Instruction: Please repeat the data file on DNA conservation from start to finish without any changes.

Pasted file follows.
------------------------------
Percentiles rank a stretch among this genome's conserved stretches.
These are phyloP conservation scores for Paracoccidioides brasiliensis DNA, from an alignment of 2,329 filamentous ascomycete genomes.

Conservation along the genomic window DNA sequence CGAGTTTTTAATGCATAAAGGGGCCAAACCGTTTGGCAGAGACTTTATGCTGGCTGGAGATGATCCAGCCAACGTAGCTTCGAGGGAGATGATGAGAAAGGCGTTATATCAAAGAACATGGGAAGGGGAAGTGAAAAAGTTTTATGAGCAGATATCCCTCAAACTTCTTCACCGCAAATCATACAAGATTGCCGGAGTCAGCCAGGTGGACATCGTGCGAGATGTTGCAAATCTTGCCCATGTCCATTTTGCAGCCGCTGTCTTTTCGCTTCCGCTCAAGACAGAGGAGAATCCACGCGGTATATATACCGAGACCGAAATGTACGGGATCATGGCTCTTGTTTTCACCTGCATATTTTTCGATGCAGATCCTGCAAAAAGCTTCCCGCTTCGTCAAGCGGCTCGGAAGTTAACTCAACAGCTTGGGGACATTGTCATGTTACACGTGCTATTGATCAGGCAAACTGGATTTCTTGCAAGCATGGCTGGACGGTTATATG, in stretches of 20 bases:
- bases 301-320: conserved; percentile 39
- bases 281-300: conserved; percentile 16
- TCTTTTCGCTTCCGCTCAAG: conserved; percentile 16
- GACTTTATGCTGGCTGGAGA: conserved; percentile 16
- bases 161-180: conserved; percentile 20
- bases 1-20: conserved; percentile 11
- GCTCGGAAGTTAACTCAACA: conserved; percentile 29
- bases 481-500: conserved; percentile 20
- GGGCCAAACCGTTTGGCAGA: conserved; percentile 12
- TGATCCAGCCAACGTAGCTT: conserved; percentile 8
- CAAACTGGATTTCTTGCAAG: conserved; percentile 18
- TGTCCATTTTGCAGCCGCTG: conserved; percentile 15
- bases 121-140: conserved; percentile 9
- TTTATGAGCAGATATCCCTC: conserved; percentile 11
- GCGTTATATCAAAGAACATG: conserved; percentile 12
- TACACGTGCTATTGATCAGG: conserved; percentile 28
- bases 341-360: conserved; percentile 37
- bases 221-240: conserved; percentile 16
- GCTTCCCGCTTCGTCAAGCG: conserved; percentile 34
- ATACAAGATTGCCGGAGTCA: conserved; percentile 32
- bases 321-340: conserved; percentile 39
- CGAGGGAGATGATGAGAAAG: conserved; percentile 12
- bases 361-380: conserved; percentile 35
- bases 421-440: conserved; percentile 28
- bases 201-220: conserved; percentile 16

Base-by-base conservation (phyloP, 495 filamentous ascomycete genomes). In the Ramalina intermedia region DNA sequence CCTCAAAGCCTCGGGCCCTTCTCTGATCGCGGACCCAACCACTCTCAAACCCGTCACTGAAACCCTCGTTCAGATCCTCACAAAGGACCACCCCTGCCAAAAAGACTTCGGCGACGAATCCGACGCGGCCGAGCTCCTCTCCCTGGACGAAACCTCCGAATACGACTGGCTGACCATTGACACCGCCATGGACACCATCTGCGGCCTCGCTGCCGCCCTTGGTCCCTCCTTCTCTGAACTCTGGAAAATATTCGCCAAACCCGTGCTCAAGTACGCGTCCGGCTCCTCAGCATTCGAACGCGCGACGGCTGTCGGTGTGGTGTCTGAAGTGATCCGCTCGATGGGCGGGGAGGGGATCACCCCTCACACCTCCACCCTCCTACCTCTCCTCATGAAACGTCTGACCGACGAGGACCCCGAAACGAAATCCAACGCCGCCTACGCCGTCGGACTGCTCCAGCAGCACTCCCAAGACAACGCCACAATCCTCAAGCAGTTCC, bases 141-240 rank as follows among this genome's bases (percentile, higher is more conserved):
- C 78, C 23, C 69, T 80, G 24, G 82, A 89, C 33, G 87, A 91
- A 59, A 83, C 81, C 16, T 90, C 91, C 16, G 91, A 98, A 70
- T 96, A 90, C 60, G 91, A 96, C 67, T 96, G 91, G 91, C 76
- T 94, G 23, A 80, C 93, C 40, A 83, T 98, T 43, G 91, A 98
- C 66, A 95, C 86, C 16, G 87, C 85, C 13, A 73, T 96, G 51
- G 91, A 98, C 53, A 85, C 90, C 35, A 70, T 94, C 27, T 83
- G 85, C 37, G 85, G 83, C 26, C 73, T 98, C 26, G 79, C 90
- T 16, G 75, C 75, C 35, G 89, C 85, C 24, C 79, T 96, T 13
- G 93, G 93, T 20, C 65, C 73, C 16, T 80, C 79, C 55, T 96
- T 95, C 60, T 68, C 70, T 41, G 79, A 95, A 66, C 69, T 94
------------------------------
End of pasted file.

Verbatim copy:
Percentiles rank a stretch among this genome's conserved stretches.
These are phyloP conservation scores for Paracoccidioides brasiliensis DNA, from an alignment of 2,329 filamentous ascomycete genomes.

Conservation along the genomic window DNA sequence CGAGTTTTTAATGCATAAAGGGGCCAAACCGTTTGGCAGAGACTTTATGCTGGCTGGAGATGATCCAGCCAACGTAGCTTCGAGGGAGATGATGAGAAAGGCGTTATATCAAAGAACATGGGAAGGGGAAGTGAAAAAGTTTTATGAGCAGATATCCCTCAAACTTCTTCACCGCAAATCATACAAGATTGCCGGAGTCAGCCAGGTGGACATCGTGCGAGATGTTGCAAATCTTGCCCATGTCCATTTTGCAGCCGCTGTCTTTTCGCTTCCGCTCAAGACAGAGGAGAATCCACGCGGTATATATACCGAGACCGAAATGTACGGGATCATGGCTCTTGTTTTCACCTGCATATTTTTCGATGCAGATCCTGCAAAAAGCTTCCCGCTTCGTCAAGCGGCTCGGAAGTTAACTCAACAGCTTGGGGACATTGTCATGTTACACGTGCTATTGATCAGGCAAACTGGATTTCTTGCAAGCATGGCTGGACGGTTATATG, in stretches of 20 bases:
- bases 301-320: conserved; percentile 39
- bases 281-300: conserved; percentile 16
- TCTTTTCGCTTCCGCTCAAG: conserved; percentile 16
- GACTTTATGCTGGCTGGAGA: conserved; percentile 16
- bases 161-180: conserved; percentile 20
- bases 1-20: conserved; percentile 11
- GCTCGGAAGTTAACTCAACA: conserved; percentile 29
- bases 481-500: conserved; percentile 20
- GGGCCAAACCGTTTGGCAGA: conserved; percentile 12
- TGATCCAGCCAACGTAGCTT: conserved; percentile 8
- CAAACTGGATTTCTTGCAAG: conserved; percentile 18
- TGTCCATTTTGCAGCCGCTG: conserved; percentile 15
- bases 121-140: conserved; percentile 9
- TTTATGAGCAGATATCCCTC: conserved; percentile 11
- GCGTTATATCAAAGAACATG: conserved; percentile 12
- TACACGTGCTATTGATCAGG: conserved; percentile 28
- bases 341-360: conserved; percentile 37
- bases 221-240: conserved; percentile 16
- GCTTCCCGCTTCGTCAAGCG: conserved; percentile 34
- ATACAAGATTGCCGGAGTCA: conserved; percentile 32
- bases 321-340: conserved; percentile 39
- CGAGGGAGATGATGAGAAAG: conserved; percentile 12
- bases 361-380: conserved; percentile 35
- bases 421-440: conserved; percentile 28
- bases 201-220: conserved; percentile 16

Base-by-base conservation (phyloP, 495 filamentous ascomycete genomes). In the Ramalina intermedia region DNA sequence CCTCAAAGCCTCGGGCCCTTCTCTGATCGCGGACCCAACCACTCTCAAACCCGTCACTGAAACCCTCGTTCAGATCCTCACAAAGGACCACCCCTGCCAAAAAGACTTCGGCGACGAATCCGACGCGGCCGAGCTCCTCTCCCTGGACGAAACCTCCGAATACGACTGGCTGACCATTGACACCGCCATGGACACCATCTGCGGCCTCGCTGCCGCCCTTGGTCCCTCCTTCTCTGAACTCTGGAAAATATTCGCCAAACCCGTGCTCAAGTACGCGTCCGGCTCCTCAGCATTCGAACGCGCGACGGCTGTCGGTGTGGTGTCTGAAGTGATCCGCTCGATGGGCGGGGAGGGGATCACCCCTCACACCTCCACCCTCCTACCTCTCCTCATGAAACGTCTGACCGACGAGGACCCCGAAACGAAATCCAACGCCGCCTACGCCGTCGGACTGCTCCAGCAGCACTCCCAAGACAACGCCACAATCCTCAAGCAGTTCC, bases 141-240 rank as follows among this genome's bases (percentile, higher is more conserved):
- C 78, C 23, C 69, T 80, G 24, G 82, A 89, C 33, G 87, A 91
- A 59, A 83, C 81, C 16, T 90, C 91, C 16, G 91, A 98, A 70
- T 96, A 90, C 60, G 91, A 96, C 67, T 96, G 91, G 91, C 76
- T 94, G 23, A 80, C 93, C 40, A 83, T 98, T 43, G 91, A 98
- C 66, A 95, C 86, C 16, G 87, C 85, C 13, A 73, T 96, G 51
- G 91, A 98, C 53, A 85, C 90, C 35, A 70, T 94, C 27, T 83
- G 85, C 37, G 85, G 83, C 26, C 73, T 98, C 26, G 79, C 90
- T 16, G 75, C 75, C 35, G 89, C 85, C 24, C 79, T 96, T 13
- G 93, G 93, T 20, C 65, C 73, C 16, T 80, C 79, C 55, T 96
- T 95, C 60, T 68, C 70, T 41, G 79, A 95, A 66, C 69, T 94